Mr Koreana…the man who could stop time.

August 29, 2016

The man who much prefers to introduce himself as ‘I trade coffee.’ Hardly inspires much faith as someone who possesses the extraordinary power to stop time. But that is only because one is necessarily led to belief such an act would require some métier extraordinaire.

For Mr Koreana the accomplished practitioner of stopping time – required only the most mundane of what I can only refer too as living a life dissipation.

He had a habit of wandering into museums with no precise intent and purpose other than to fashion himself as an allegory of one of the many exhibits, he frequently peers at with an expression of mild interest.

Like a man who seems different from all other men only because he did not suffer from being beholden to time. His pace and demeanor embodied the listlessness of a man who wished to be nowhere, yet beneath it all there was an unmistakable deliberate intent to even suggest he meant to everywhere at the same time, like the contradiction of the many caged exhibits in a museum – radiating their life stories as best they can across the the sea of time thru two inches of bullet proof glass – to Mr Koreana, who was accustomed to being the sort of man who never ever felt like so many other men, the weight of being anywhere specific except where he found himself at any point in time was the first precondition of being of able to stop time….to regard time itself with utter indifference…to such a degree on his best walks when he found himself lost and in a place that he could neither recognize or conjure out with any sense of familiarity – Mr Koreana relished it.

That if you didn’t know is the precise attitude that one needs to cultivate to stop time itself – indifference.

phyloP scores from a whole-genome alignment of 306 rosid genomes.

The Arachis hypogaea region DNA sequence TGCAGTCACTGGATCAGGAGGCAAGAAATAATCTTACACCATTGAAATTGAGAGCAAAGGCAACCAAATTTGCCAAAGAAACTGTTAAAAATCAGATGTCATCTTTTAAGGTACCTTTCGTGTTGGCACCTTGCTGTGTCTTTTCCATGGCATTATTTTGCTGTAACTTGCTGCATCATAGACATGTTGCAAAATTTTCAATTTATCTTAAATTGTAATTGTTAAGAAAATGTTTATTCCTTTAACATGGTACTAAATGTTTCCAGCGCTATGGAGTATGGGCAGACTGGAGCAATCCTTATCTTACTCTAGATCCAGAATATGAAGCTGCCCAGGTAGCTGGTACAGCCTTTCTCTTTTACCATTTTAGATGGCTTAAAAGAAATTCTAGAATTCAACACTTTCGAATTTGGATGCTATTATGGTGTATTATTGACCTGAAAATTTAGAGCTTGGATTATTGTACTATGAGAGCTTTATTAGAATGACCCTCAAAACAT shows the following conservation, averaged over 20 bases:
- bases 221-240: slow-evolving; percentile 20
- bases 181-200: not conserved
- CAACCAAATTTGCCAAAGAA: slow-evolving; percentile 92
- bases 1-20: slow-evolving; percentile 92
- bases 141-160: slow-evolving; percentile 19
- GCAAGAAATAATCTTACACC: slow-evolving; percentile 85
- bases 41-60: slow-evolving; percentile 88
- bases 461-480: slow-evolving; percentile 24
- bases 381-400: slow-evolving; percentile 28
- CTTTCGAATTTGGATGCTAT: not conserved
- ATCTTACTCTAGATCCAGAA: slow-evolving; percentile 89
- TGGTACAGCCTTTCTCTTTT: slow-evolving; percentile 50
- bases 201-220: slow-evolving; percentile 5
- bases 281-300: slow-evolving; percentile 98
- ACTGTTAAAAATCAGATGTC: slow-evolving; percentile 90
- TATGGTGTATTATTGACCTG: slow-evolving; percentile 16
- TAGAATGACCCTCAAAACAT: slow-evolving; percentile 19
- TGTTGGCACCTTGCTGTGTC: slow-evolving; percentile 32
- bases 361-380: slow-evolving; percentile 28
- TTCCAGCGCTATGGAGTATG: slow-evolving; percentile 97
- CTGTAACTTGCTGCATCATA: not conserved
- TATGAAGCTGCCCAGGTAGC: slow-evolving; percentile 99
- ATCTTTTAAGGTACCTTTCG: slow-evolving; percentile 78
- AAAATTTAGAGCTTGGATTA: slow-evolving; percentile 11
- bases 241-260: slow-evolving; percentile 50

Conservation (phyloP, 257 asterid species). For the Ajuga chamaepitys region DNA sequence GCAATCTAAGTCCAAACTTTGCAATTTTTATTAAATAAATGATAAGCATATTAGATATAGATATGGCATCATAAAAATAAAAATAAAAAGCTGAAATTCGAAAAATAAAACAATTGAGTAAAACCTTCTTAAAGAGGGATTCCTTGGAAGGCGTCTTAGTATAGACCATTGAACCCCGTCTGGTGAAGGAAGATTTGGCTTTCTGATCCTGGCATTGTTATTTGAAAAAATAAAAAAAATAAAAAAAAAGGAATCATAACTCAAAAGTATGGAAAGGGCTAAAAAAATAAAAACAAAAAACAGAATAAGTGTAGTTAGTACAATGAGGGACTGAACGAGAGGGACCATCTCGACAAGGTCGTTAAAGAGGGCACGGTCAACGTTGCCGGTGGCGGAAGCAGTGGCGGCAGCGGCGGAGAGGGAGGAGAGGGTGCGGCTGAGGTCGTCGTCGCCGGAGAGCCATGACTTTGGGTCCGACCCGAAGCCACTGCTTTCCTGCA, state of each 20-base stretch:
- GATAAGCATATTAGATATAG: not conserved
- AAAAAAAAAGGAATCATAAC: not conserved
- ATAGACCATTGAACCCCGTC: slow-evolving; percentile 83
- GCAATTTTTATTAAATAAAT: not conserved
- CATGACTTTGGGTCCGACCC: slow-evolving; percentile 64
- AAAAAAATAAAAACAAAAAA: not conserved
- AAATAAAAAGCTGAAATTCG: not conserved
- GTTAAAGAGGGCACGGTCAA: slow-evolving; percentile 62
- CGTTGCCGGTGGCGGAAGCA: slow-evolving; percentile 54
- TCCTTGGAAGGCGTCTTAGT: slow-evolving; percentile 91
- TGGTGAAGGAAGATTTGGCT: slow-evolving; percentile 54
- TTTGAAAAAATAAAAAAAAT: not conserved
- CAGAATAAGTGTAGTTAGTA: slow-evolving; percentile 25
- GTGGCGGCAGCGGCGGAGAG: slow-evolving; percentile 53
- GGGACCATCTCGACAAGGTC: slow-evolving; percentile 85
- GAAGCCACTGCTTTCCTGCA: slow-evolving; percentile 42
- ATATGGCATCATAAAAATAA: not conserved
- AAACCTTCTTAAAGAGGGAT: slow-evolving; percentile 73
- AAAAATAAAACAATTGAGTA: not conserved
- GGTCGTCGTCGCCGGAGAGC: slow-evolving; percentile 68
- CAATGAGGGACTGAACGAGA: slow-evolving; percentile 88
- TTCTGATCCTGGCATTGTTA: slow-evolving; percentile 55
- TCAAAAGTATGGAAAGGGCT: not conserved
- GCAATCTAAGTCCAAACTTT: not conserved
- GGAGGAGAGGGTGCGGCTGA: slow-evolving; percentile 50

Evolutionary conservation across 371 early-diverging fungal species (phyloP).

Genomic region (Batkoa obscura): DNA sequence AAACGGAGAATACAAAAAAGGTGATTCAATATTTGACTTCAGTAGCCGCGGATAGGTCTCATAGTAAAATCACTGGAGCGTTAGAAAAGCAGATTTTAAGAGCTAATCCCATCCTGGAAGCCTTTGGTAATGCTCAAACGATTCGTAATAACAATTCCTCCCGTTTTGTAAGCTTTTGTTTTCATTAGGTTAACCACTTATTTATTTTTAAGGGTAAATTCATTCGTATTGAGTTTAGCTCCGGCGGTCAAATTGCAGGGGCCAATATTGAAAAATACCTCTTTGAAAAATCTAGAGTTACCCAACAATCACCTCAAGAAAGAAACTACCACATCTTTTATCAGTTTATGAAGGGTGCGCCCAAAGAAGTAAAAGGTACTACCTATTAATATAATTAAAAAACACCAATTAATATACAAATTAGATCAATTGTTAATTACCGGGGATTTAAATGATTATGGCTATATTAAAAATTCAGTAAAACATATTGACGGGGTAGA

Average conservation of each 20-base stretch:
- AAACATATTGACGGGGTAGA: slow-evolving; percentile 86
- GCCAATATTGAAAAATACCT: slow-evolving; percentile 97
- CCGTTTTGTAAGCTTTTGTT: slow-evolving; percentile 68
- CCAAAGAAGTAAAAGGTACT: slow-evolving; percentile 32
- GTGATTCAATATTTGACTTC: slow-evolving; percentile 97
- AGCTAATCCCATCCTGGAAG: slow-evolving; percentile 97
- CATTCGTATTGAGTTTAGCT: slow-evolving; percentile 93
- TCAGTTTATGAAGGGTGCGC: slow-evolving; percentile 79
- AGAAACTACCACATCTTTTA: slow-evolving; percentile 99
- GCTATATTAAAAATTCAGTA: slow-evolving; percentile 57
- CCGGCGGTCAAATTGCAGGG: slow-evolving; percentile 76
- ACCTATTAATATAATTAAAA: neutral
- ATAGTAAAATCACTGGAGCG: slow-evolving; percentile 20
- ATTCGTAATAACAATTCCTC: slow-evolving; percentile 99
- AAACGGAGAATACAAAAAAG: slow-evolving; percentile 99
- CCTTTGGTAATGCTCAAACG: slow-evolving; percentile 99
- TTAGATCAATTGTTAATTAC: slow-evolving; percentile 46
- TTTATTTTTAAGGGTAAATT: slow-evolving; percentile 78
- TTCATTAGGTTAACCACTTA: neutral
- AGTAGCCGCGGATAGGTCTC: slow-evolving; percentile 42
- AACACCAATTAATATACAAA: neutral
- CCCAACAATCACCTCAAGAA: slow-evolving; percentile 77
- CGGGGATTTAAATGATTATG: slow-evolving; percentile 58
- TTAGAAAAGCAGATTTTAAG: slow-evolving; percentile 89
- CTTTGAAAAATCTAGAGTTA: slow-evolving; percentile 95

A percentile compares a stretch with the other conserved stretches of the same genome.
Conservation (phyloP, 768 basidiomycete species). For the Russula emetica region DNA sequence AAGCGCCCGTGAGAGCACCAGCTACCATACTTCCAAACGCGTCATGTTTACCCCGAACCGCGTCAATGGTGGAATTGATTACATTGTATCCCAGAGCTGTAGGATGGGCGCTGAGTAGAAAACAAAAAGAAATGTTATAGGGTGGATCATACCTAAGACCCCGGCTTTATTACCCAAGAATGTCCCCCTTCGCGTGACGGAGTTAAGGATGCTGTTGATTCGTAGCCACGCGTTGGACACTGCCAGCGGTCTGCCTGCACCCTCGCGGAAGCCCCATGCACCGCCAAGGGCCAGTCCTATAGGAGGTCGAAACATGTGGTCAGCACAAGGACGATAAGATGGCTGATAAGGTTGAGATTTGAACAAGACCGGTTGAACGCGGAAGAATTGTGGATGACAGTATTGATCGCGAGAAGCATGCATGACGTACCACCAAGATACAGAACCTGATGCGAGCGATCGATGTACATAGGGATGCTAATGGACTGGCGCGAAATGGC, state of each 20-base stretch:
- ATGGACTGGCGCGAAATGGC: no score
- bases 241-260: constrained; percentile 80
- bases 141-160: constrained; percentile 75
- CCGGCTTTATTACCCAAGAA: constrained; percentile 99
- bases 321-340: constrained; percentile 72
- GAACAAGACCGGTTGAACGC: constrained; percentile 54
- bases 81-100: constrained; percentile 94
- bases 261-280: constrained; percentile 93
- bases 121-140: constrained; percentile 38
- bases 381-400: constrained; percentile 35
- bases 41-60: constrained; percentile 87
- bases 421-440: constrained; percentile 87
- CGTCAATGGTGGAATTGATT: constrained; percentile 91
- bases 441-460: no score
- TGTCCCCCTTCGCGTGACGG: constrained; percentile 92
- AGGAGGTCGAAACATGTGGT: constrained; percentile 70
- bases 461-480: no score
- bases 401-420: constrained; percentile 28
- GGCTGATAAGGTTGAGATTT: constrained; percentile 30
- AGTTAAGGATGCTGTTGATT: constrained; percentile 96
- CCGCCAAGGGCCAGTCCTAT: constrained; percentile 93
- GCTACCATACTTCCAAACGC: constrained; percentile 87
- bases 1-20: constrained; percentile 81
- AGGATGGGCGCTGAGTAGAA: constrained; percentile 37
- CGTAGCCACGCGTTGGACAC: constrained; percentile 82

Twelve years ago somewhere in Jerusalaem, Israel.

Kamel Bin Hussein the 57 year old Tunisian oud trader had always prided himself with the uncanny ability to read people like the many scraggy lines that crisscrossed his palm. But that morning as he sat facing the oriental in a cafe in the Arab quarter of Jerusalem – he had come face to face with an unknown quantity for the very first time in his life.

This much Kamel was sure of – the man wasn’t your run of the mill faith tourist. That was just a cover like the I love Jesus tin badge he wore. Sure, he could have very easily passed for one of those wide eyed sappy Asians who could usually be counted to make up the numbers for a Church led tour to the Holy land this time of the year…but this one was very different, of that Kamel was certain.

He too purposeful…too at ease…too dangerous, though he masked it, it showed in his square jaw line and the deliberate way he carried himself…like a matador. Or maybe it was the deliberate manner the man who wore sunglasses held the slim glass of mint tea with only his thumb and little finger with the rest sticking out – his uncle had once told him, this was the way Sudanese rifle horsemen drank their pipping hot tea on the saddle, with the three fingers holding the stirrups with only the thumb and the little finger balancing the thin stemmed glass.